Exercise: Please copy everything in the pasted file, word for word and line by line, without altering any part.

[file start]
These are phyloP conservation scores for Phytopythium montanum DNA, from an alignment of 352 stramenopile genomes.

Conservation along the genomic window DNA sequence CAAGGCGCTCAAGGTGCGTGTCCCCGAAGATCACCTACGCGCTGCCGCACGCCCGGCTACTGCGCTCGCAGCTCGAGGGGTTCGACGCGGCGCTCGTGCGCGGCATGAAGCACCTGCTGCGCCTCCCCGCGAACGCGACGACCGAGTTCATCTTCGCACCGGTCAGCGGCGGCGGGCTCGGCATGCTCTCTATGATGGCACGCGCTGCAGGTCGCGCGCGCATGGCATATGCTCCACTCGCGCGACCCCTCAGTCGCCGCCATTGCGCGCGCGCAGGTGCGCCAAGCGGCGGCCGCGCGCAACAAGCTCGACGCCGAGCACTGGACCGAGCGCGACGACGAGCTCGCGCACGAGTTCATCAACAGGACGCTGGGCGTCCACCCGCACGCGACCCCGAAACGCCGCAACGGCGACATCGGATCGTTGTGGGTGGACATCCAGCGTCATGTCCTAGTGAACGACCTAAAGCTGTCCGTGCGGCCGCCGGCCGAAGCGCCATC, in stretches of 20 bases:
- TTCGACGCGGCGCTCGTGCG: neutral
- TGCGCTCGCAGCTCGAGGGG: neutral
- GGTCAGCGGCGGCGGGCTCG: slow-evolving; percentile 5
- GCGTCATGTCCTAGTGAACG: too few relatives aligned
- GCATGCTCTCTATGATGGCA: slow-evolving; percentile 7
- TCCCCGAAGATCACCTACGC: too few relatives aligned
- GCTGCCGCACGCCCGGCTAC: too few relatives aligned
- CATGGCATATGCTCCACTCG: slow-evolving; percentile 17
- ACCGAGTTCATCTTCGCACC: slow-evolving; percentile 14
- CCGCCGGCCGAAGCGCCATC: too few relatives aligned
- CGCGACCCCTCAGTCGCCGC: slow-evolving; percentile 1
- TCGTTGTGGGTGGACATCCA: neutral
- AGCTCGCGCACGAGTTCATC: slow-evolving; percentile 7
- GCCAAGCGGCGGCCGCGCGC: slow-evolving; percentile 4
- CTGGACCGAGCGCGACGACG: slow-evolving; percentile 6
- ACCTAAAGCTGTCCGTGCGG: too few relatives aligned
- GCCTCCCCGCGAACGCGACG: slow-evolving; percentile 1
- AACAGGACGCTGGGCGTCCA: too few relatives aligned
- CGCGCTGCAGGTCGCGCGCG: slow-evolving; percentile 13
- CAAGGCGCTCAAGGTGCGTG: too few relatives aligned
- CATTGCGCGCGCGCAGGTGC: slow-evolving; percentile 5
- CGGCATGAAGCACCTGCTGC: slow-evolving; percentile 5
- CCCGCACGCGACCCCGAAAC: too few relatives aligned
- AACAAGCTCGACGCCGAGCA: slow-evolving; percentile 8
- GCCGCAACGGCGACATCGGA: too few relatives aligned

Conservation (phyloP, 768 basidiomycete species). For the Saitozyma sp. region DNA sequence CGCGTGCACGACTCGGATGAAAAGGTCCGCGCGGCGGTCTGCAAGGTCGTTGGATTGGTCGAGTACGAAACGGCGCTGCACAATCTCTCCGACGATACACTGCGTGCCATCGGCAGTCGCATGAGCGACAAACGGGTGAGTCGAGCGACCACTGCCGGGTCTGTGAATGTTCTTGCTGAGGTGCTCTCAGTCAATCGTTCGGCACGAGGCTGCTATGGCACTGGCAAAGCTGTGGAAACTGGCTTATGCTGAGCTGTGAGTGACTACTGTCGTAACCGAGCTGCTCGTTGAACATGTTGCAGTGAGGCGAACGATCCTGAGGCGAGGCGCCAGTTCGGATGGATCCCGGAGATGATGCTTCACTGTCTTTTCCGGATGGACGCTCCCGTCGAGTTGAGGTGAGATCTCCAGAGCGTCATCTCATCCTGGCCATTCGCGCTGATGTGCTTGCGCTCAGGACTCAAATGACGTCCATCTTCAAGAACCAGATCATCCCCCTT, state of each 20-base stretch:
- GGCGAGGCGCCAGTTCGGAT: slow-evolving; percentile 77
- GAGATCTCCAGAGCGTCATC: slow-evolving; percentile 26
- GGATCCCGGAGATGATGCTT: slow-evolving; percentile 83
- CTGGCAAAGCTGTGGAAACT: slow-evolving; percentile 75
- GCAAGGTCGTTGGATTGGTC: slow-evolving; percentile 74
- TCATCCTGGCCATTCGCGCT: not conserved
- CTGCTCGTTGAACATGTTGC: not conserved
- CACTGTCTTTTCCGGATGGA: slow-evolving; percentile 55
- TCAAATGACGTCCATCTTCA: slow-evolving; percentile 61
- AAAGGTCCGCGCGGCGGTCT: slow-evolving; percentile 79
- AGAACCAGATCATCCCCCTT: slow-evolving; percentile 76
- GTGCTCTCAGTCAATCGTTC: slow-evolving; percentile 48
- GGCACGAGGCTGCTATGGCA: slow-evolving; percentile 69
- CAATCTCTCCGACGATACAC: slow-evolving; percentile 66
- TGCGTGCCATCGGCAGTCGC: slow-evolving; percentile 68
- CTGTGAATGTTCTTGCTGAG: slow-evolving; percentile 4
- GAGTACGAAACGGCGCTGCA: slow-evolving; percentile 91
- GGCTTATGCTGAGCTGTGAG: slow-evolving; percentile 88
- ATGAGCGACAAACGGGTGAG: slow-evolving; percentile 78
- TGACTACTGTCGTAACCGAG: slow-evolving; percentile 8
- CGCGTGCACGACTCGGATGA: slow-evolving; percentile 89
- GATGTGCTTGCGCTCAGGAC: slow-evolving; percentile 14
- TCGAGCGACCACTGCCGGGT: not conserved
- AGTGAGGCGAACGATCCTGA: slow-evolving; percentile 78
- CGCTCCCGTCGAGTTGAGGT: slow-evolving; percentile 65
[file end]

These are phyloP conservation scores for Phytopythium montanum DNA, from an alignment of 352 stramenopile genomes.

Conservation along the genomic window DNA sequence CAAGGCGCTCAAGGTGCGTGTCCCCGAAGATCACCTACGCGCTGCCGCACGCCCGGCTACTGCGCTCGCAGCTCGAGGGGTTCGACGCGGCGCTCGTGCGCGGCATGAAGCACCTGCTGCGCCTCCCCGCGAACGCGACGACCGAGTTCATCTTCGCACCGGTCAGCGGCGGCGGGCTCGGCATGCTCTCTATGATGGCACGCGCTGCAGGTCGCGCGCGCATGGCATATGCTCCACTCGCGCGACCCCTCAGTCGCCGCCATTGCGCGCGCGCAGGTGCGCCAAGCGGCGGCCGCGCGCAACAAGCTCGACGCCGAGCACTGGACCGAGCGCGACGACGAGCTCGCGCACGAGTTCATCAACAGGACGCTGGGCGTCCACCCGCACGCGACCCCGAAACGCCGCAACGGCGACATCGGATCGTTGTGGGTGGACATCCAGCGTCATGTCCTAGTGAACGACCTAAAGCTGTCCGTGCGGCCGCCGGCCGAAGCGCCATC, in stretches of 20 bases:
- TTCGACGCGGCGCTCGTGCG: neutral
- TGCGCTCGCAGCTCGAGGGG: neutral
- GGTCAGCGGCGGCGGGCTCG: slow-evolving; percentile 5
- GCGTCATGTCCTAGTGAACG: too few relatives aligned
- GCATGCTCTCTATGATGGCA: slow-evolving; percentile 7
- TCCCCGAAGATCACCTACGC: too few relatives aligned
- GCTGCCGCACGCCCGGCTAC: too few relatives aligned
- CATGGCATATGCTCCACTCG: slow-evolving; percentile 17
- ACCGAGTTCATCTTCGCACC: slow-evolving; percentile 14
- CCGCCGGCCGAAGCGCCATC: too few relatives aligned
- CGCGACCCCTCAGTCGCCGC: slow-evolving; percentile 1
- TCGTTGTGGGTGGACATCCA: neutral
- AGCTCGCGCACGAGTTCATC: slow-evolving; percentile 7
- GCCAAGCGGCGGCCGCGCGC: slow-evolving; percentile 4
- CTGGACCGAGCGCGACGACG: slow-evolving; percentile 6
- ACCTAAAGCTGTCCGTGCGG: too few relatives aligned
- GCCTCCCCGCGAACGCGACG: slow-evolving; percentile 1
- AACAGGACGCTGGGCGTCCA: too few relatives aligned
- CGCGCTGCAGGTCGCGCGCG: slow-evolving; percentile 13
- CAAGGCGCTCAAGGTGCGTG: too few relatives aligned
- CATTGCGCGCGCGCAGGTGC: slow-evolving; percentile 5
- CGGCATGAAGCACCTGCTGC: slow-evolving; percentile 5
- CCCGCACGCGACCCCGAAAC: too few relatives aligned
- AACAAGCTCGACGCCGAGCA: slow-evolving; percentile 8
- GCCGCAACGGCGACATCGGA: too few relatives aligned

Conservation (phyloP, 768 basidiomycete species). For the Saitozyma sp. region DNA sequence CGCGTGCACGACTCGGATGAAAAGGTCCGCGCGGCGGTCTGCAAGGTCGTTGGATTGGTCGAGTACGAAACGGCGCTGCACAATCTCTCCGACGATACACTGCGTGCCATCGGCAGTCGCATGAGCGACAAACGGGTGAGTCGAGCGACCACTGCCGGGTCTGTGAATGTTCTTGCTGAGGTGCTCTCAGTCAATCGTTCGGCACGAGGCTGCTATGGCACTGGCAAAGCTGTGGAAACTGGCTTATGCTGAGCTGTGAGTGACTACTGTCGTAACCGAGCTGCTCGTTGAACATGTTGCAGTGAGGCGAACGATCCTGAGGCGAGGCGCCAGTTCGGATGGATCCCGGAGATGATGCTTCACTGTCTTTTCCGGATGGACGCTCCCGTCGAGTTGAGGTGAGATCTCCAGAGCGTCATCTCATCCTGGCCATTCGCGCTGATGTGCTTGCGCTCAGGACTCAAATGACGTCCATCTTCAAGAACCAGATCATCCCCCTT, state of each 20-base stretch:
- GGCGAGGCGCCAGTTCGGAT: slow-evolving; percentile 77
- GAGATCTCCAGAGCGTCATC: slow-evolving; percentile 26
- GGATCCCGGAGATGATGCTT: slow-evolving; percentile 83
- CTGGCAAAGCTGTGGAAACT: slow-evolving; percentile 75
- GCAAGGTCGTTGGATTGGTC: slow-evolving; percentile 74
- TCATCCTGGCCATTCGCGCT: not conserved
- CTGCTCGTTGAACATGTTGC: not conserved
- CACTGTCTTTTCCGGATGGA: slow-evolving; percentile 55
- TCAAATGACGTCCATCTTCA: slow-evolving; percentile 61
- AAAGGTCCGCGCGGCGGTCT: slow-evolving; percentile 79
- AGAACCAGATCATCCCCCTT: slow-evolving; percentile 76
- GTGCTCTCAGTCAATCGTTC: slow-evolving; percentile 48
- GGCACGAGGCTGCTATGGCA: slow-evolving; percentile 69
- CAATCTCTCCGACGATACAC: slow-evolving; percentile 66
- TGCGTGCCATCGGCAGTCGC: slow-evolving; percentile 68
- CTGTGAATGTTCTTGCTGAG: slow-evolving; percentile 4
- GAGTACGAAACGGCGCTGCA: slow-evolving; percentile 91
- GGCTTATGCTGAGCTGTGAG: slow-evolving; percentile 88
- ATGAGCGACAAACGGGTGAG: slow-evolving; percentile 78
- TGACTACTGTCGTAACCGAG: slow-evolving; percentile 8
- CGCGTGCACGACTCGGATGA: slow-evolving; percentile 89
- GATGTGCTTGCGCTCAGGAC: slow-evolving; percentile 14
- TCGAGCGACCACTGCCGGGT: not conserved
- AGTGAGGCGAACGATCCTGA: slow-evolving; percentile 78
- CGCTCCCGTCGAGTTGAGGT: slow-evolving; percentile 65